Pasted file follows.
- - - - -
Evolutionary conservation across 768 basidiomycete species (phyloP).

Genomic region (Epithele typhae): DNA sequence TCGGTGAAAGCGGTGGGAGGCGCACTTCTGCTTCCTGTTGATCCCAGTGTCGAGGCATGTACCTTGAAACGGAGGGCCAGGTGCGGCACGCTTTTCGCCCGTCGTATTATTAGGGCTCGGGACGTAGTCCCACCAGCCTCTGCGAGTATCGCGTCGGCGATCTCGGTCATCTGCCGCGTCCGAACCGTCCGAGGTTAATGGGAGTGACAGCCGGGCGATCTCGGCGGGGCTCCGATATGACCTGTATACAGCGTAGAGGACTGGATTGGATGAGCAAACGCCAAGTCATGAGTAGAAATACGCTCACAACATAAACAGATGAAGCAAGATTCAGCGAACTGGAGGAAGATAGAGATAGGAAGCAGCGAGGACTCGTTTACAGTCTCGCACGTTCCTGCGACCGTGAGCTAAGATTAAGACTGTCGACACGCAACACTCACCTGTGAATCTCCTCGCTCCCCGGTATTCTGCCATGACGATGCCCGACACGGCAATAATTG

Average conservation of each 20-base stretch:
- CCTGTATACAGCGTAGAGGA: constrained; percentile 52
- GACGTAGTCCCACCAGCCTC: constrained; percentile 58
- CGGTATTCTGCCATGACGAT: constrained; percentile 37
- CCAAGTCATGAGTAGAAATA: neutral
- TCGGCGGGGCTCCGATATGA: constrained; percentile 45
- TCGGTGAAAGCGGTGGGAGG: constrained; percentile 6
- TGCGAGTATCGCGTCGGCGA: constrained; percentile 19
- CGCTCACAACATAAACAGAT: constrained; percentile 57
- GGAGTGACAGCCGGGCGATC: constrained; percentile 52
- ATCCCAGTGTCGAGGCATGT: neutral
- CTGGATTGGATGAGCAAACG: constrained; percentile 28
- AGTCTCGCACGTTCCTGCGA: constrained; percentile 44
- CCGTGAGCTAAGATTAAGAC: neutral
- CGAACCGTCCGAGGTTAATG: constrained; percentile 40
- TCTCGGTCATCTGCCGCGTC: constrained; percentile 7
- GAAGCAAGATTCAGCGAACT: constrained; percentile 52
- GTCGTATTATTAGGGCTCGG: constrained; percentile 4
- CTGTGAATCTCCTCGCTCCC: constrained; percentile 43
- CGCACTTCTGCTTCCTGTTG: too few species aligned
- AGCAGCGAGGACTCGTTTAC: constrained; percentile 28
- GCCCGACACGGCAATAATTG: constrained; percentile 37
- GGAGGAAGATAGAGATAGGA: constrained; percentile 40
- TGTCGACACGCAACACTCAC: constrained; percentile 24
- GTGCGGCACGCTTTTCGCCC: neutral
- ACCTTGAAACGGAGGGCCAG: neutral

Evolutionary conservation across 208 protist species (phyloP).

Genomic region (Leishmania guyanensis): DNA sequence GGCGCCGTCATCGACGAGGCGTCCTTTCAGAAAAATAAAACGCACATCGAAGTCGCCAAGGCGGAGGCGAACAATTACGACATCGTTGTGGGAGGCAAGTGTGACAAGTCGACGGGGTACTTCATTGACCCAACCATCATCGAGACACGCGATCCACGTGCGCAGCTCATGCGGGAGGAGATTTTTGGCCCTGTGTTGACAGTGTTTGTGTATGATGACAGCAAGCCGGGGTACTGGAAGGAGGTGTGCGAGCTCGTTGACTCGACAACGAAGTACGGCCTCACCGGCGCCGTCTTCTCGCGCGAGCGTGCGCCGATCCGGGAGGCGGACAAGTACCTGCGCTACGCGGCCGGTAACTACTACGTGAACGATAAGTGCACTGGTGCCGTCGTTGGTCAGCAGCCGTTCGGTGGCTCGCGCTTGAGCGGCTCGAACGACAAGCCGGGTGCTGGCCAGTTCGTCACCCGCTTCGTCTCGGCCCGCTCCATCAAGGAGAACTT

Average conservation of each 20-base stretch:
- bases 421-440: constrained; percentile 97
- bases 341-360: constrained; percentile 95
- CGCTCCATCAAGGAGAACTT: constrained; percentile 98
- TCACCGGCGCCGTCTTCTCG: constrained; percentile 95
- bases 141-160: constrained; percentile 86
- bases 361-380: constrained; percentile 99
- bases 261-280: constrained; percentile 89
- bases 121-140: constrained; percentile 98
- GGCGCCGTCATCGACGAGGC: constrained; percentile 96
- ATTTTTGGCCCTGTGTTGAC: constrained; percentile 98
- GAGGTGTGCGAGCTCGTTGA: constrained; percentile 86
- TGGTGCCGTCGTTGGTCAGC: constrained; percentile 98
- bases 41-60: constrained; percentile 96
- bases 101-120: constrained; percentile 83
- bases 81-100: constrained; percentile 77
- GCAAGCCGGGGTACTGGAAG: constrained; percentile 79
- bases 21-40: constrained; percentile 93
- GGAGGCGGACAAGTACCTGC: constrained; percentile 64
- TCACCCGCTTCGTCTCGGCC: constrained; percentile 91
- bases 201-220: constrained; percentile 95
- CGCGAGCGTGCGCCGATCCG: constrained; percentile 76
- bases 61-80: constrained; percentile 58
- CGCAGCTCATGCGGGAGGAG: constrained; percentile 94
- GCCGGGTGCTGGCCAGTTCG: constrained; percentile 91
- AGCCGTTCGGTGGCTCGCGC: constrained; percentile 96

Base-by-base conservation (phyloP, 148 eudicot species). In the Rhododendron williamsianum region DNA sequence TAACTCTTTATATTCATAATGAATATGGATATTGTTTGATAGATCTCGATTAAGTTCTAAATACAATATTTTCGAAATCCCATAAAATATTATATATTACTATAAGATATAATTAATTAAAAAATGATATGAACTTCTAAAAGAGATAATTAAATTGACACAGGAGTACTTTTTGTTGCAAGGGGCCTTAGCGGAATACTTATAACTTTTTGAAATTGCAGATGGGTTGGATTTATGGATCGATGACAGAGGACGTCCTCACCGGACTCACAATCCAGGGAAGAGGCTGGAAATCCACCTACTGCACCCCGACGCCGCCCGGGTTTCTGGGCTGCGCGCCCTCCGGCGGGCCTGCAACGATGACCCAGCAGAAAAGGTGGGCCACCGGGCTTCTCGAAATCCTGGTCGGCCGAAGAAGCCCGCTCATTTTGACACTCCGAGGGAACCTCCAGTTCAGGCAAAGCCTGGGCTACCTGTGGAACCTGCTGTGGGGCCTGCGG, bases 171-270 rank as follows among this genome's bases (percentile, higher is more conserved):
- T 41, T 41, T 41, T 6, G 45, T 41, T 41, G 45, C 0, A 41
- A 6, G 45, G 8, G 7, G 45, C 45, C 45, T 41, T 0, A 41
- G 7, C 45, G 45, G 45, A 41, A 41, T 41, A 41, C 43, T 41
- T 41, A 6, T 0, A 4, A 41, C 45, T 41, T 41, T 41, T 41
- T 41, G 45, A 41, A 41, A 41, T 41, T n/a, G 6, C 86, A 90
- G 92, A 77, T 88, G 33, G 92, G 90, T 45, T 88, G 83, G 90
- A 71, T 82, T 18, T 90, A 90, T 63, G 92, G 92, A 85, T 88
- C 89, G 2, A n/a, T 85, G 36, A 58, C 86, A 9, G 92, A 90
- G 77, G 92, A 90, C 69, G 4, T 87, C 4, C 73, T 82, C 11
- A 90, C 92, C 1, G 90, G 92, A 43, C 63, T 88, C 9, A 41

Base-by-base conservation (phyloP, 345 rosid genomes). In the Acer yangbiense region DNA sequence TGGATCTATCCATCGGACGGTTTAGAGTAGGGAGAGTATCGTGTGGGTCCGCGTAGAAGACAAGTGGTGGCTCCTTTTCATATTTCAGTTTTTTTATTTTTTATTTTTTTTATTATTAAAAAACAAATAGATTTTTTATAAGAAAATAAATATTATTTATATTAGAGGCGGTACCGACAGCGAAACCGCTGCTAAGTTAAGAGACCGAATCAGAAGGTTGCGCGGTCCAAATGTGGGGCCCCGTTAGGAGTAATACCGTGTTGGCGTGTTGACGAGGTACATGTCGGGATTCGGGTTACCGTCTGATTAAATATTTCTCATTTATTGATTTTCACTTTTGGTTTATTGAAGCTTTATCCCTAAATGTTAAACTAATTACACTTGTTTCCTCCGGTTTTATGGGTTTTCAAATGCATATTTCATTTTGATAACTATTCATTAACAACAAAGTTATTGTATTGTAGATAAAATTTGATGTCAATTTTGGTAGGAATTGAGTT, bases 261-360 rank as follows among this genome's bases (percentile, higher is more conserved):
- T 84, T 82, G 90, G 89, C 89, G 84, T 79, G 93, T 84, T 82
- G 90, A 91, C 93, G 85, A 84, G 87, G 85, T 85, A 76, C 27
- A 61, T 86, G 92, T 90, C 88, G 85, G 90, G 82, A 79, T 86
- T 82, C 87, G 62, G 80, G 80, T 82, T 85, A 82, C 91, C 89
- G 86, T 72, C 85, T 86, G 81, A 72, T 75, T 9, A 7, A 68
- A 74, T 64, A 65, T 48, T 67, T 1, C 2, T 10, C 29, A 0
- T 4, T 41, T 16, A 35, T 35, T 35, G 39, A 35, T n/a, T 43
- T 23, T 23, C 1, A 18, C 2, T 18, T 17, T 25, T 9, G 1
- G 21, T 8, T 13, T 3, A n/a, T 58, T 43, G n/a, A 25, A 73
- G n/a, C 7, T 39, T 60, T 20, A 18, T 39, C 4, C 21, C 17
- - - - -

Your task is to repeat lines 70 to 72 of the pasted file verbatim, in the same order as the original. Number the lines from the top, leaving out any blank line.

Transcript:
- G 90, A 91, C 93, G 85, A 84, G 87, G 85, T 85, A 76, C 27
- A 61, T 86, G 92, T 90, C 88, G 85, G 90, G 82, A 79, T 86
- T 82, C 87, G 62, G 80, G 80, T 82, T 85, A 82, C 91, C 89